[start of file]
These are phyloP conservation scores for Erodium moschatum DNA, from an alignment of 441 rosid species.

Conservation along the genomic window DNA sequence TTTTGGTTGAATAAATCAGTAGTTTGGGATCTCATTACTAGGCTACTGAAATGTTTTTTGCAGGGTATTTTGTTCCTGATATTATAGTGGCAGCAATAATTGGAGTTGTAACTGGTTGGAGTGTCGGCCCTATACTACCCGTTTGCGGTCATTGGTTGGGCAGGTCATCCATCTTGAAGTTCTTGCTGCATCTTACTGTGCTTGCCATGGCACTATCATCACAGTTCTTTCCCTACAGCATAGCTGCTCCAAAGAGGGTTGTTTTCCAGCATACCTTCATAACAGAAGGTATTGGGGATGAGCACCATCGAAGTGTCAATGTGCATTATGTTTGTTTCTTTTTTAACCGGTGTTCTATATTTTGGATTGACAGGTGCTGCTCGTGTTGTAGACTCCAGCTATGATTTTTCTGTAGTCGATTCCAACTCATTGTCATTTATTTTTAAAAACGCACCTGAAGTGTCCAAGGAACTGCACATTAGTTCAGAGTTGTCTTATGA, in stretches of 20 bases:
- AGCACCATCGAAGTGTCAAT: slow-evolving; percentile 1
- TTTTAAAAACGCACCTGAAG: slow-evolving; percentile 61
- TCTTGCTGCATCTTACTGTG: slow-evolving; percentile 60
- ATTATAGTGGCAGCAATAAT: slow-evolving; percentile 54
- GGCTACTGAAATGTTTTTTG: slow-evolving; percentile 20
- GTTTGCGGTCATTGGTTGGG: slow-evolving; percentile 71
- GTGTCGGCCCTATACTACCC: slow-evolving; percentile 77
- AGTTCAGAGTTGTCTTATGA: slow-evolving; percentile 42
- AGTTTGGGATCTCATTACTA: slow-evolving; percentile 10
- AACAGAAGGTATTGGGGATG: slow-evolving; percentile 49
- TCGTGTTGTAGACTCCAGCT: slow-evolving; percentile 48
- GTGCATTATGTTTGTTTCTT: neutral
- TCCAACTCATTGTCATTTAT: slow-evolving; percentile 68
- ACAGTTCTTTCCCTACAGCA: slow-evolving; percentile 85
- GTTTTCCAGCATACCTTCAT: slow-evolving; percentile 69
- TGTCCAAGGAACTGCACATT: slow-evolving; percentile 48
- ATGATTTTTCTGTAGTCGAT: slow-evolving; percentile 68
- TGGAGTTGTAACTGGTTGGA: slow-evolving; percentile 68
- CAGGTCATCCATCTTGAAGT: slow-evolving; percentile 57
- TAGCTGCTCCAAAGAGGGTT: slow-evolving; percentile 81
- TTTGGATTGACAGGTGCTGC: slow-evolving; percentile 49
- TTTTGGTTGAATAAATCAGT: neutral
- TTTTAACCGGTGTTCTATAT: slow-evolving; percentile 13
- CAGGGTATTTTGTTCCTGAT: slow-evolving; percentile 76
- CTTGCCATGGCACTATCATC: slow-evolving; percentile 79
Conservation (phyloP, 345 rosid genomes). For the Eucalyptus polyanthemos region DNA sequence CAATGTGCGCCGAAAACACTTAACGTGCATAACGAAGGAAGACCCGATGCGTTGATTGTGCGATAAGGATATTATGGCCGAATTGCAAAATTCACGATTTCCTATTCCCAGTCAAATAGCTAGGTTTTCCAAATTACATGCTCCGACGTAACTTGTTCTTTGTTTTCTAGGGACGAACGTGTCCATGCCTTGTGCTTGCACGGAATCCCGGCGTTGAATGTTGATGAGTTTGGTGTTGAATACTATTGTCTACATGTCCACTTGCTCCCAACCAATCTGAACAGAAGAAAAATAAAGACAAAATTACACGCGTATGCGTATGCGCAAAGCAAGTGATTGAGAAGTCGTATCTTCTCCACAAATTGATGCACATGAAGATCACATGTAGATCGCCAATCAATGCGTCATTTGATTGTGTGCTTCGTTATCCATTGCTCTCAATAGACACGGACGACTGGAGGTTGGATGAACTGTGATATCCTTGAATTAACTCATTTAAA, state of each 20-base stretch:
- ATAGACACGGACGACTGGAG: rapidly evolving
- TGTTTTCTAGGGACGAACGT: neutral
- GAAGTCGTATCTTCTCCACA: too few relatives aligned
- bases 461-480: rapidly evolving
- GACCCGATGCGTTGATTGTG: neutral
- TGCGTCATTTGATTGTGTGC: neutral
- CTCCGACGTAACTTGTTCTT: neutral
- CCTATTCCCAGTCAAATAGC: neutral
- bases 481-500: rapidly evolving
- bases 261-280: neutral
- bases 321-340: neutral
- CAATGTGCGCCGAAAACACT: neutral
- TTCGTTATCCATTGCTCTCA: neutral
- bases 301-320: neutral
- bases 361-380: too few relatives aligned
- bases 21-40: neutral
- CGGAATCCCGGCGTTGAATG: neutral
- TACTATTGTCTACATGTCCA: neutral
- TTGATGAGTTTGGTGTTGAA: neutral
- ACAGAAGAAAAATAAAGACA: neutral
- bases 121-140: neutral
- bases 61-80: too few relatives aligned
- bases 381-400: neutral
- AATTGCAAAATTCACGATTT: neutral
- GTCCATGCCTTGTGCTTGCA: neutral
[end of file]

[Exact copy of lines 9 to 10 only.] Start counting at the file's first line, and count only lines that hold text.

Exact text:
- GTGTCGGCCCTATACTACCC: slow-evolving; percentile 77
- AGTTCAGAGTTGTCTTATGA: slow-evolving; percentile 42